Quota prices approaching ‘bubble’ proportions

The Chairman of ICMSA’s Dairy Committee has expressed concern about the prices being reached for quota exchange.

The Chairman of ICMSA’s Dairy Committee has expressed concern about the prices being reached for quota exchange.

Pat McCormack said that the prices made no commercial sense and in his opinion there was ‘a bubble’ in the making.

“The further increase in the price of quota has to be of concern to individual farmers and the sector generally. The reality is that we have seen a dramatic and unjustified explosion in the cost of quota. In the case of Kerry, that increase is almost four-fold from 8 cents to 30 cents and in Connacht Gold, a traditionally low-cost quota area, it has almost doubled from 5 cents to 9 cents. That situation also applies in Arrabawn while in the Lakeland area, it has trebled. Regardless of the means of assessment, these price increases make no commercial sense,” stated the ICMSA Dairy Chairman.

“At individual farm level, it may make sense for a farmer faced with a massive superlevy bill to offset in effect the risk that he now faces. But surely this is no way to organise and plan a sector that is capable and poised for expansion given the right conditions,” noted the Dairy Committee Chairman.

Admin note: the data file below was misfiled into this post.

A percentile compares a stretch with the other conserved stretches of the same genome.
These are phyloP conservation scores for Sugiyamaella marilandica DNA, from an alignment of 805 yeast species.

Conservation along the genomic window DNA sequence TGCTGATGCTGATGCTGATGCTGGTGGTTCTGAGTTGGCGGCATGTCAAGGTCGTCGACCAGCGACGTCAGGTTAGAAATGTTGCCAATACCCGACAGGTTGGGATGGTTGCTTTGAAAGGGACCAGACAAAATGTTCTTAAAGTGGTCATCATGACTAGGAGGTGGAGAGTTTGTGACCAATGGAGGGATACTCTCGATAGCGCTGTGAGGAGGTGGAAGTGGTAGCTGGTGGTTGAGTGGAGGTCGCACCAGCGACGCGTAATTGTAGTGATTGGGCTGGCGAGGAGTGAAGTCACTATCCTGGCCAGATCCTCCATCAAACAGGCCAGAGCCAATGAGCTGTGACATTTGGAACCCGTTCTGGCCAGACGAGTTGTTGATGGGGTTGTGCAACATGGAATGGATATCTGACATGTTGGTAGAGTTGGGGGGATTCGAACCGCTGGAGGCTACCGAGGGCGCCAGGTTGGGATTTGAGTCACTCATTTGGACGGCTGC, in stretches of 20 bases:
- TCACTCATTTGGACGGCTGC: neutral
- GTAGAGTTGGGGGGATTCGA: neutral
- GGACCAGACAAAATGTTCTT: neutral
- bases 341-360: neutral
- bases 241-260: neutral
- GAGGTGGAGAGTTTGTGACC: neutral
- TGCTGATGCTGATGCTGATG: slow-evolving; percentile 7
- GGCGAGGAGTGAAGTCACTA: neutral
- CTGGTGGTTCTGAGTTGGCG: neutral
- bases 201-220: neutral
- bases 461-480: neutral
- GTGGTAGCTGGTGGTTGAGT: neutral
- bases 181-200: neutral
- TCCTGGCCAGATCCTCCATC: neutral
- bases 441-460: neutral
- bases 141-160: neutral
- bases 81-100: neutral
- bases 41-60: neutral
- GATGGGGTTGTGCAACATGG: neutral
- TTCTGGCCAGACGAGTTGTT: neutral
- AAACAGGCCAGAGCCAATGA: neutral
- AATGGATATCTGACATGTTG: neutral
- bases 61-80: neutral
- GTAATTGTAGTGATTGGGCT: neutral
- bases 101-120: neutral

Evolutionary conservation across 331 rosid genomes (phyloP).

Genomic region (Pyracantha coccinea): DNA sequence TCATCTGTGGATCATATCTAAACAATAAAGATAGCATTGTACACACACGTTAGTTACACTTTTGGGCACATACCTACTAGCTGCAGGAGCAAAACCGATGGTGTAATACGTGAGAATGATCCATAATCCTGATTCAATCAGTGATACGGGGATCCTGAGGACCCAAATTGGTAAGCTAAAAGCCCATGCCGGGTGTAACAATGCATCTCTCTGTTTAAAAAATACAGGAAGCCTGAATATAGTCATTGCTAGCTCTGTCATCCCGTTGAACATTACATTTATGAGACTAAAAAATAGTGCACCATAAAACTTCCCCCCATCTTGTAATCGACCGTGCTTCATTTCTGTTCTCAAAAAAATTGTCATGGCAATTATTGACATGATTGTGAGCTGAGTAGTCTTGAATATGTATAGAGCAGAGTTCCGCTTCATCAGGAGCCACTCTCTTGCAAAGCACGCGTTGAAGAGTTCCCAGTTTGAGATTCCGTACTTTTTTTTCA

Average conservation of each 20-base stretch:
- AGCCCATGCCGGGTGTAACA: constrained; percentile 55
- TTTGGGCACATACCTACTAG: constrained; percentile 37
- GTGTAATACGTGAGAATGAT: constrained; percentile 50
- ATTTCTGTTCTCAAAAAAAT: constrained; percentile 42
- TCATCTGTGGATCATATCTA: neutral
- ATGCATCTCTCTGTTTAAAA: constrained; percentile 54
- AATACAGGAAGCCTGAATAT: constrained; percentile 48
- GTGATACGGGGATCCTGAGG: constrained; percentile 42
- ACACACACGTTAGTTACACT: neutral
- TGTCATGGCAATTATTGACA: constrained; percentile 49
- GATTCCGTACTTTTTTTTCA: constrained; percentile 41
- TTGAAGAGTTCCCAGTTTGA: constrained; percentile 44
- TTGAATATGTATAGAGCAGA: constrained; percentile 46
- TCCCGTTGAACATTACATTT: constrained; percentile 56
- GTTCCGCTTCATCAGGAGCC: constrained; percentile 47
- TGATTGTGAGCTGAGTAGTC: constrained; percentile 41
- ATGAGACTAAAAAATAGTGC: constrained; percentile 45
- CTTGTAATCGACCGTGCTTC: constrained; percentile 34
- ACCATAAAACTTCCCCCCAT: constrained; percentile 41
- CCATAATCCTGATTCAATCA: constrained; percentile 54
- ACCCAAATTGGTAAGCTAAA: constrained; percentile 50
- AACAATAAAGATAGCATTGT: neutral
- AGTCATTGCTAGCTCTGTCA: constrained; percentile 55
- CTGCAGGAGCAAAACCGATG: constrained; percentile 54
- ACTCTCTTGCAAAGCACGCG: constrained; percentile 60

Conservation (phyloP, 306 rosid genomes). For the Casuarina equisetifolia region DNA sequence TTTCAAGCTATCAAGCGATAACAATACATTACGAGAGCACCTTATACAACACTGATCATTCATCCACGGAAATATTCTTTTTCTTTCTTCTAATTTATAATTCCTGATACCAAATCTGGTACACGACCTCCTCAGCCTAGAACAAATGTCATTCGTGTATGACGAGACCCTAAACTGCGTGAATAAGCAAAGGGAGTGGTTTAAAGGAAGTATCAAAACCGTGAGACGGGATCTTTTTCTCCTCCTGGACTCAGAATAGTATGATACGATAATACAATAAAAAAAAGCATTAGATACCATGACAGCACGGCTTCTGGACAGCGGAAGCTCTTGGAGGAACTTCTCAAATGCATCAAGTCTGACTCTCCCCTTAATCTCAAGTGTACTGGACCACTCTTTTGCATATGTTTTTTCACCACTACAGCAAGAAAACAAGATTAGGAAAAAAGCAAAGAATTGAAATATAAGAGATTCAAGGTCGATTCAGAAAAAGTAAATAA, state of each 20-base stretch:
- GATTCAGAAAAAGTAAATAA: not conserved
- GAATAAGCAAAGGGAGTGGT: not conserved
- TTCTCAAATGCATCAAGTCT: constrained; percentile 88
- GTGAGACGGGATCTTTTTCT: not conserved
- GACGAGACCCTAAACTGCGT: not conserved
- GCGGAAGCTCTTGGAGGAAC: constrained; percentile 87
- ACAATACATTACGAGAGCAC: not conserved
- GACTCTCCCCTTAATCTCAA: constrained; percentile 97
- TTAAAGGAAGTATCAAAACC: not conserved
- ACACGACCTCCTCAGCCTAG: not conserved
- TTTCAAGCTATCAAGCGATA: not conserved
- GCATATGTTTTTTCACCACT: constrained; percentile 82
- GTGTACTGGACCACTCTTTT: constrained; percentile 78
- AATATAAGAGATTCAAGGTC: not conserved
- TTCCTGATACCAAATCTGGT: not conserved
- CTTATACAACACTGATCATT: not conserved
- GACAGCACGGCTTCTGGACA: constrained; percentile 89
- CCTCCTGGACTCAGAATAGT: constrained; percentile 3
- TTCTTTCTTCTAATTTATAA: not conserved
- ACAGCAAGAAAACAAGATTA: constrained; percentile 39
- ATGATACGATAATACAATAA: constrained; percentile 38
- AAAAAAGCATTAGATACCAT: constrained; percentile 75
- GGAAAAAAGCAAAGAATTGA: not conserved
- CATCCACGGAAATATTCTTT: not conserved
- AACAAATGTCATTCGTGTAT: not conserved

He continued, “There are too many unknowns, many of which could be addressed and clarified in a relatively straightforward way. In fairness to the Department of Agriculture, they have set out very understandable system of providing information regarding the supply situation based on the average of the last three years. This system is unfortunately not followed by all co-ops and that all adds to the uncertainty and pushes up the price of quota unnecessarily.”

“The raft of announcements and schemes by co-ops and milk purchasers regarding seasonality penalties and possible capital contributions schemes post April 2015 are all contributing - and in my view, unnecessarily - to this substantial inflation in milk price. There is a bubble in the making here and ultimately it will be dairy farmers who will pay for it. At a time when quota prices should be falling, the opposite is the case. We all know this but people who should be giving more direction and speaking out on these matters have chosen to remain silent. In the New Year, and in advance of the second stage of the milk quota trading scheme 2012-2013, there should be more guidance and solid information to farmers so that they can make rational decisions”, continued Mr McCormack.

“The Milk Quota Trading Scheme is not the real market. The real market is selling Irish dairy products on the domestic and foreign markets at a profitable margin. The Milk Quota Trading Scheme is merely re-distributing money within Ireland from active dairy farmers to people who are exiting the sector on the eve of the quotas being abolished in any event. More rational consideration of these points based on sound data and proper analysis is required and long over due,” he concluded.